Summary: The church at Laodicea holds great insight into the life of a 21st century church.
“The Hot and Cold Church”
July 16, 2006
Today we want to look at a passage that many people have heard messages on and talked about in church. We want to look today with different eyes. We want to get inside the ancient voices and look with a fresh perspective at the meaning of the text in the ancient world and also at what it means for us today.
In the book of Revelation, the apostle John speaks to seven churches in Asia Minor. These are communities of Christians that are dealing with persecution of the day from Rome and were struggling to find the right path of their lives and their communities in light of Jesus Christ.
Today we are going to focus on the church of Laodicea. Laodicea was a major city in the Lycus River Valley that sat between the Mediterranean region and Persia. It was on major trade routes that led people through the city and created incredible wealth.
Laodicea was known for several important things in the ancient world. It was, as we noted an important financial center. It was self-sufficient in its banking trade and was a place of incredible wealth. In fact, one ancient writer noted that when and earthquake destroyed many cities of the region in AD 17, the citizens of Laodicea refused to accept money from the Roman emperor to rebuild. Basically they told him we are financially secure and we don’t need your money. And, the city was rebuilt.
It was also noted for its soft black wool. It was a major producer of black cloaks and carpets and had a thriving textile industry. The people of Laodicea took great pride in their production of these products.
Also in Laodicea was an ancient medical school. The area was renowned for its production of Collyrium, a powder that produced a healing eye salve. These three things combined to make Laodicea a thriving city with all of the lures and desires of the ancient world at its fingertips.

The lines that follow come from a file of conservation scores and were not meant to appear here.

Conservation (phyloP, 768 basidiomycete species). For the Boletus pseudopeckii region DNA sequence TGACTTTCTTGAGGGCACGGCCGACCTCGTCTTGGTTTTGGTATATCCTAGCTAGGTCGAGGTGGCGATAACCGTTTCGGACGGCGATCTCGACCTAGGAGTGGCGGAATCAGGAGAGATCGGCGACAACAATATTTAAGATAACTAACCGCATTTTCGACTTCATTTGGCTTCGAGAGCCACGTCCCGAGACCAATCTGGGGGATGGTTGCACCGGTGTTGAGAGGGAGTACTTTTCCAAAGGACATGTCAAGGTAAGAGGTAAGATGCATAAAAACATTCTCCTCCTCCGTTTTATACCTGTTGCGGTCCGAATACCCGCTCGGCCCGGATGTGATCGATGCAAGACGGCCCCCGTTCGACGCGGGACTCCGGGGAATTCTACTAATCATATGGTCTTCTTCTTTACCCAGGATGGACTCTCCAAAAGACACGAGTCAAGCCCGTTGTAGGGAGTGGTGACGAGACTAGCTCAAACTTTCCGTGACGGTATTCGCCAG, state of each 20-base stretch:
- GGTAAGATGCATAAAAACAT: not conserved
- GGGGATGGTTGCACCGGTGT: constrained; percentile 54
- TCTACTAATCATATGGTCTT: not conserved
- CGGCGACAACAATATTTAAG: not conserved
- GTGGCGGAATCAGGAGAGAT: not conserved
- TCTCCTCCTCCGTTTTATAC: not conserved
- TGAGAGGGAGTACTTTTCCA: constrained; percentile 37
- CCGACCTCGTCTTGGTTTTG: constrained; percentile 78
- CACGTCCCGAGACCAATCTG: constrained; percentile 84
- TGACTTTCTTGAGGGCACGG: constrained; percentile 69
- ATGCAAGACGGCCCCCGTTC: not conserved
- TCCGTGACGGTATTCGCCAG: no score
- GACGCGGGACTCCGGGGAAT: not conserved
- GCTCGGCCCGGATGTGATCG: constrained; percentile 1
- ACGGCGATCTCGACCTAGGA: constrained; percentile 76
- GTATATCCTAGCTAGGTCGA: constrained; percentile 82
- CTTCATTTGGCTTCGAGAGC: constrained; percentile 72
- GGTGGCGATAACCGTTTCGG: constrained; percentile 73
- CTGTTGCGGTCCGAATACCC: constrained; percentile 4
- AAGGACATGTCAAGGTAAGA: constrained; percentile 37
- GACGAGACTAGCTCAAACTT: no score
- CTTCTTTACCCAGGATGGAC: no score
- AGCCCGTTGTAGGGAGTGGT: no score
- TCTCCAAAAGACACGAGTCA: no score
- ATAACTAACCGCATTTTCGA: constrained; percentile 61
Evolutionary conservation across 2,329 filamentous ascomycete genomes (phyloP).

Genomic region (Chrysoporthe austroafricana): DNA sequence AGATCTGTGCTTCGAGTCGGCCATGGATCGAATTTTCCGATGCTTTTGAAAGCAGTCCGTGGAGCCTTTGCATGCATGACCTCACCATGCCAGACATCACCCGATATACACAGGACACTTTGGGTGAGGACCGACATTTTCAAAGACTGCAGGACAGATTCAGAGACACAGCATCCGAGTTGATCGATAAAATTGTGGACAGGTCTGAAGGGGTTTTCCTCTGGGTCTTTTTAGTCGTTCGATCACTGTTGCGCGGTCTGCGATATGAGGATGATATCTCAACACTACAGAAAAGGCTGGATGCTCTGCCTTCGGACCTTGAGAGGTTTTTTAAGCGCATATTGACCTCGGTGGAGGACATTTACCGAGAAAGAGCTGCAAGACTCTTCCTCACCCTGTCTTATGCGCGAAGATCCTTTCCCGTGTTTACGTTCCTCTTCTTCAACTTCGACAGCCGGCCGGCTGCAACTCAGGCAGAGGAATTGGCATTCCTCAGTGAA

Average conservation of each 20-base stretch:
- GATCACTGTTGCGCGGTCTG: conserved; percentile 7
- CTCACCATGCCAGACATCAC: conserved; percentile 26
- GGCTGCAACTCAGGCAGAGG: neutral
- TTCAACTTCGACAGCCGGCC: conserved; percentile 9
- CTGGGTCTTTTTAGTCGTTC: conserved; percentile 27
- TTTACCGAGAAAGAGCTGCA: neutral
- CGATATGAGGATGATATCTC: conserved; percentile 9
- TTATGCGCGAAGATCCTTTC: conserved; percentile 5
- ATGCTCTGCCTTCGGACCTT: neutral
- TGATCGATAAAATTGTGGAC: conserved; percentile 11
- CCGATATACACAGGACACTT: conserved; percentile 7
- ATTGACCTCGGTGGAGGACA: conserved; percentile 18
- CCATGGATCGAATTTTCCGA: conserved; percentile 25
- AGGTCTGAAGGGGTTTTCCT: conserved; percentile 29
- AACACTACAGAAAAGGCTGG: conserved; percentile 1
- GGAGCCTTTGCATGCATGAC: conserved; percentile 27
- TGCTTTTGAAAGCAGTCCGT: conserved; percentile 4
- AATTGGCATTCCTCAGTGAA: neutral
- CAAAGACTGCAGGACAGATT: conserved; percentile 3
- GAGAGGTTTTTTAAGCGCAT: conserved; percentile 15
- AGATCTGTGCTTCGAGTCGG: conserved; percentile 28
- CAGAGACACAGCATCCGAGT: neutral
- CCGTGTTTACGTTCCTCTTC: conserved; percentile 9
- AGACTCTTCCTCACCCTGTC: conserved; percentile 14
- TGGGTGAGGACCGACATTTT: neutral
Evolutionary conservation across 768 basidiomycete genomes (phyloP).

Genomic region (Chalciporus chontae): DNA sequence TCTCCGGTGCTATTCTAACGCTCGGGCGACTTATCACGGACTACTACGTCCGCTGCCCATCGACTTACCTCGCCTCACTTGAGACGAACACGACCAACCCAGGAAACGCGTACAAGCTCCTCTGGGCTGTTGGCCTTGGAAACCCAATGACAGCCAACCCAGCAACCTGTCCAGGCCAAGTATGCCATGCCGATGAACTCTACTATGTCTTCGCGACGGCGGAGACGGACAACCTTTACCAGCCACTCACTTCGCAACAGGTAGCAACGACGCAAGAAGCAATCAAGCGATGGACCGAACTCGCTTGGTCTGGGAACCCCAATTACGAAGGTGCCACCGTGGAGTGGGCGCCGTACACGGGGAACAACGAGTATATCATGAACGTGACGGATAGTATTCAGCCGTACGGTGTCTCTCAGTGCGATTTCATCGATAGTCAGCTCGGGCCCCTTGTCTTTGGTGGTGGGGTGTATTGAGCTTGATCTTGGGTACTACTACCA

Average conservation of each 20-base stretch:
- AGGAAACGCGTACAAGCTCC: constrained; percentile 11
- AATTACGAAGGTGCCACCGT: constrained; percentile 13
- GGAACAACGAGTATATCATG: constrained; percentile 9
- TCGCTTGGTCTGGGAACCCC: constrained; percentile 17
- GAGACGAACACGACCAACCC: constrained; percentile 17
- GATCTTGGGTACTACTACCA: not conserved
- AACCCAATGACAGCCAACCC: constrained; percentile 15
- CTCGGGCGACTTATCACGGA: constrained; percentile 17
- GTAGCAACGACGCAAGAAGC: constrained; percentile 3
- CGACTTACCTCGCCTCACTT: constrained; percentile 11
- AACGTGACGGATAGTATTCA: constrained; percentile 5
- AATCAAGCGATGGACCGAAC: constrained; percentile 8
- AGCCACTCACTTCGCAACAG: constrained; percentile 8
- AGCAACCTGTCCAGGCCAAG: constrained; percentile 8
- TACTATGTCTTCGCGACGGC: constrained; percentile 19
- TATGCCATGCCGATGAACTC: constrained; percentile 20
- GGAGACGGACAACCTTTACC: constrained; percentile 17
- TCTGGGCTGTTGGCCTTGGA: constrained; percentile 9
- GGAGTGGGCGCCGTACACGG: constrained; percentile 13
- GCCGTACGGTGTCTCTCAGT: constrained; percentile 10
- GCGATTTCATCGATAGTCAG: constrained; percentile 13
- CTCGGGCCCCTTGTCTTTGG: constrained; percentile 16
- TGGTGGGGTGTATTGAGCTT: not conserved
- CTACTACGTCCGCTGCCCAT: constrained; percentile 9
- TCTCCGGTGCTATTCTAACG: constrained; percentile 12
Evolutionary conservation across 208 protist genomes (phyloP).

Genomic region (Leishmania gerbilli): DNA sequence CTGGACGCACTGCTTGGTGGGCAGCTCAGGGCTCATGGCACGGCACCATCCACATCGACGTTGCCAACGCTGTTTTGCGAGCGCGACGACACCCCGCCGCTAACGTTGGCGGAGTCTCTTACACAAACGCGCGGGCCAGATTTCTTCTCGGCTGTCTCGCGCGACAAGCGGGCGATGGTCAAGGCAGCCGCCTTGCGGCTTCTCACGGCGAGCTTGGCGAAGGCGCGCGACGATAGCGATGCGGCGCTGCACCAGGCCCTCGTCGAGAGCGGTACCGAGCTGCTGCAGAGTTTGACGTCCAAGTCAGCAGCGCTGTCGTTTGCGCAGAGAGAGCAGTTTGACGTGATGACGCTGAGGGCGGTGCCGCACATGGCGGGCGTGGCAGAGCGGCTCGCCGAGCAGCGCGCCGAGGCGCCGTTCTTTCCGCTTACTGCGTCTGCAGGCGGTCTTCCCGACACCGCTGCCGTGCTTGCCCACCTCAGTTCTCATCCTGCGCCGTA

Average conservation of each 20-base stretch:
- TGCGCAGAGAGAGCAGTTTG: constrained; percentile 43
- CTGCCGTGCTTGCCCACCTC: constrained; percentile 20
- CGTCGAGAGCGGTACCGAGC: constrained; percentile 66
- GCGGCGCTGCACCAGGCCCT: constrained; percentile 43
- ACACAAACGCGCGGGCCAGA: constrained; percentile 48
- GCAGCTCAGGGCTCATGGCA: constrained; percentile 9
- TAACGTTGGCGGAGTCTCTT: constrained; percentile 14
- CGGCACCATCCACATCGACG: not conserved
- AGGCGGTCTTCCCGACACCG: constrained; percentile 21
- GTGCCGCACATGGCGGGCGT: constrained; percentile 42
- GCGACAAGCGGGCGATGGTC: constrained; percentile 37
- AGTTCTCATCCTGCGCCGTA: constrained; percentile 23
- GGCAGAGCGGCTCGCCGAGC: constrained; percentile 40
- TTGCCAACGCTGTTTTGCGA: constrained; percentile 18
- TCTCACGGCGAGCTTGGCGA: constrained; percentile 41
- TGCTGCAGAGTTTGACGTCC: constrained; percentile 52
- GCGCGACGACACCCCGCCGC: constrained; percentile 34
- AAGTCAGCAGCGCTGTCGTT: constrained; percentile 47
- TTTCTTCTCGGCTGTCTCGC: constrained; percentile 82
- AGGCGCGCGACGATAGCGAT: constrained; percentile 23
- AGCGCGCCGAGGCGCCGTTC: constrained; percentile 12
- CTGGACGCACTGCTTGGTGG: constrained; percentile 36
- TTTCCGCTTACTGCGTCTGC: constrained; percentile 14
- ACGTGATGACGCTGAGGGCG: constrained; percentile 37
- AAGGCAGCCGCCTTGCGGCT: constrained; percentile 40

With all of this going for it, Laodicea had a major problem. The water in the town was basically undrinkable. Unlike the towns around it, Laodicea was known for bad tasting and bad smelling water. It would literally make people sick.
Laodicea was watered from springs that flowed into one river in the valley. One spring came from the city of Hieropolis. Hieropolis in the ancient world was known mainly for its hot pools. They were considered medical marvels of the day that could heal and would bring rejuvenation to people who were tired or injured. These springs were fresh water springs that were powerful for their medicinal value.
The other source of water that flowed to Laodicea came from the city of Colosse. Colosse, as you may remember, was the city that Paul wrote to instruct the Christians on living out the Christina life. In Colosse, the water was cool and refreshing. It was crystal clear, wonderful for drinking in the dry arid climate and it was a source for the river that flowed to Laodicea.
With such great water at the source, you would think that Laodicea had wonderful and fresh water. Instead it had water that was neither hot nor cold. It was a lukewarm mixture of the hot water of Hieropolis and the cold water of Colosse. It also flowed across the valley and picked up minerals that made it almost undrinkable. So, for all it had going for it, Laodicea was a city with major water issues.